Everything Here Is Beautiful

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Everything Here Is Beautiful
368 pages; Pamela Dorman Books
Lucia Bok, the achingly troubled character at the heart of Mira T. Lee's Everything Here Is Beautiful, is recently out of grad school and working at a newspaper until she begins to babble "on about serpents and spies." Soon after, Lucia is found sitting atop a manhole cover, disoriented and singing. She's involuntarily committed to a hospital psych ward for a month. Her disorder, never officially diagnosed in the novel, haunts her for the rest of her life and terrifies all who care about her. But between descents into psychosis, Lucia's fierce passions—for New York City; for her sister and their dying Chinese immigrant mother; for the men she loves; for her daughter, Esperanza; for the Peking duck and spareribs she was raised on—are impossible for anyone, least of all the reader, to resist. When Lucia observes that querencia "refers to that place in the ring where a bull feels strongest, safest...the place we're most comfortable, where we know who we are," we totally get it. That Lucia so rarely experiences that sense of ease makes us feel her vulnerability all the more.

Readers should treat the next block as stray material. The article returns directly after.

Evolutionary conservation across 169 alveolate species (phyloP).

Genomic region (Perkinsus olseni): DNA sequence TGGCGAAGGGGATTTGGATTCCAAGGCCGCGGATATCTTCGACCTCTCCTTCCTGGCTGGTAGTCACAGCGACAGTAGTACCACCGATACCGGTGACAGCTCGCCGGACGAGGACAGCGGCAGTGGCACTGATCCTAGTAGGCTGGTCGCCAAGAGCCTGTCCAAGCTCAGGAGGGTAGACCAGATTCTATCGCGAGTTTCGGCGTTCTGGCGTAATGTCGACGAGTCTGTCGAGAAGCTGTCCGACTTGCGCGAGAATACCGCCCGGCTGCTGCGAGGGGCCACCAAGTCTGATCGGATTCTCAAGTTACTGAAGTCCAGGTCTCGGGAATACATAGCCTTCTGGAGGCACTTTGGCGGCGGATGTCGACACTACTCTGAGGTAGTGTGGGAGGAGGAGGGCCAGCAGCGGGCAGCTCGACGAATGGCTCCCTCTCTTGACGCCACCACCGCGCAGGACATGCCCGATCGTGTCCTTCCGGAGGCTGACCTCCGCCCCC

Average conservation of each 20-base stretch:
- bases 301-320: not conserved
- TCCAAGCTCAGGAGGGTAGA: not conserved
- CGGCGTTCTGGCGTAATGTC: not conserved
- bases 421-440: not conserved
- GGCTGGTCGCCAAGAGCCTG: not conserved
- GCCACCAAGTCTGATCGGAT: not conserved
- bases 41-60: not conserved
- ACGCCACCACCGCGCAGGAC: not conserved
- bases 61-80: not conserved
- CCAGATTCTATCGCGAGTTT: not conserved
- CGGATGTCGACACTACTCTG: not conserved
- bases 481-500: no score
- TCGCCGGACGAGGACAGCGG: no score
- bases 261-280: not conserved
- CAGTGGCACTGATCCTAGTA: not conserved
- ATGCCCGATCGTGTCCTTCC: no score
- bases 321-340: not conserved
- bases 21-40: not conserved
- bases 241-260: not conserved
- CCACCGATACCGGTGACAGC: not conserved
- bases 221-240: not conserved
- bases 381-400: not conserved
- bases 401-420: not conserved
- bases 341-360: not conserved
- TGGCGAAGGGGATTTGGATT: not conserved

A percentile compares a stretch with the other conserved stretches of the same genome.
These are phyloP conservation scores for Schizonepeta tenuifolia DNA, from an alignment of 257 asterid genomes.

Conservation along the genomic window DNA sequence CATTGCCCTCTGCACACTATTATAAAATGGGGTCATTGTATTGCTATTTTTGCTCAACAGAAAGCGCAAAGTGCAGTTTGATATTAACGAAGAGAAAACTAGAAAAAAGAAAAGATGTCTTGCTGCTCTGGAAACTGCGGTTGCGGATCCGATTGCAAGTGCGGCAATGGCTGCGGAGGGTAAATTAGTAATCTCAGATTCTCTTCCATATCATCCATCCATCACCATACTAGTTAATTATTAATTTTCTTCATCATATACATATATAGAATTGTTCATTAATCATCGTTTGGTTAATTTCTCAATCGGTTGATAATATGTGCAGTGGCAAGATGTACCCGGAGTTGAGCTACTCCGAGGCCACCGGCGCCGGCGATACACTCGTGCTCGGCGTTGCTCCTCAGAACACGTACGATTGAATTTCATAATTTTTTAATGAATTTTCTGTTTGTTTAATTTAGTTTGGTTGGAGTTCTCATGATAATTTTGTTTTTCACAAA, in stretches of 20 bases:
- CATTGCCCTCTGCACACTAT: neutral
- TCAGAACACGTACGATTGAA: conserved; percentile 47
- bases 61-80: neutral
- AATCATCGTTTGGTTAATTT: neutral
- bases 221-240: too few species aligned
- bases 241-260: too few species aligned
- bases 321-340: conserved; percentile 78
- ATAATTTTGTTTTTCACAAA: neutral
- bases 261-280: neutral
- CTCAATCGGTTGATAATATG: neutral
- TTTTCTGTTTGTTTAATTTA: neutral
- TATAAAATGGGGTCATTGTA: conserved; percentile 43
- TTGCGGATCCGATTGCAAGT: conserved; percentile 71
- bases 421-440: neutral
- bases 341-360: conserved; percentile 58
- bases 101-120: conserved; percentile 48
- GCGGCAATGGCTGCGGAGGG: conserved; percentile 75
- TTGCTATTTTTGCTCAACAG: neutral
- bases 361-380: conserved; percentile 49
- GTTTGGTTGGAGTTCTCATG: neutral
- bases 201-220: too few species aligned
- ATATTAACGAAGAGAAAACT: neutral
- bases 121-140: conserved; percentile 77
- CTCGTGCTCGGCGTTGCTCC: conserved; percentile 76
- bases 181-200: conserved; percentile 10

Astonishingly, this is Lee's debut. There's not a false note to be found, and everywhere there are nuggets to savor. During a moment of contentment with Manny, her daughter's father, as the two lick cake frosting from their fingers and share a beer on a summer night, the Portuguese word saudade springs to Lucia's mind. "It's not exactly nostalgia," she thinks, "there's more of a longing in it, for a feeling or way of life that may be impossible to recapture." That longing is what sets in upon reaching the book's last pages. Why did it have to end?
— Leigh Haber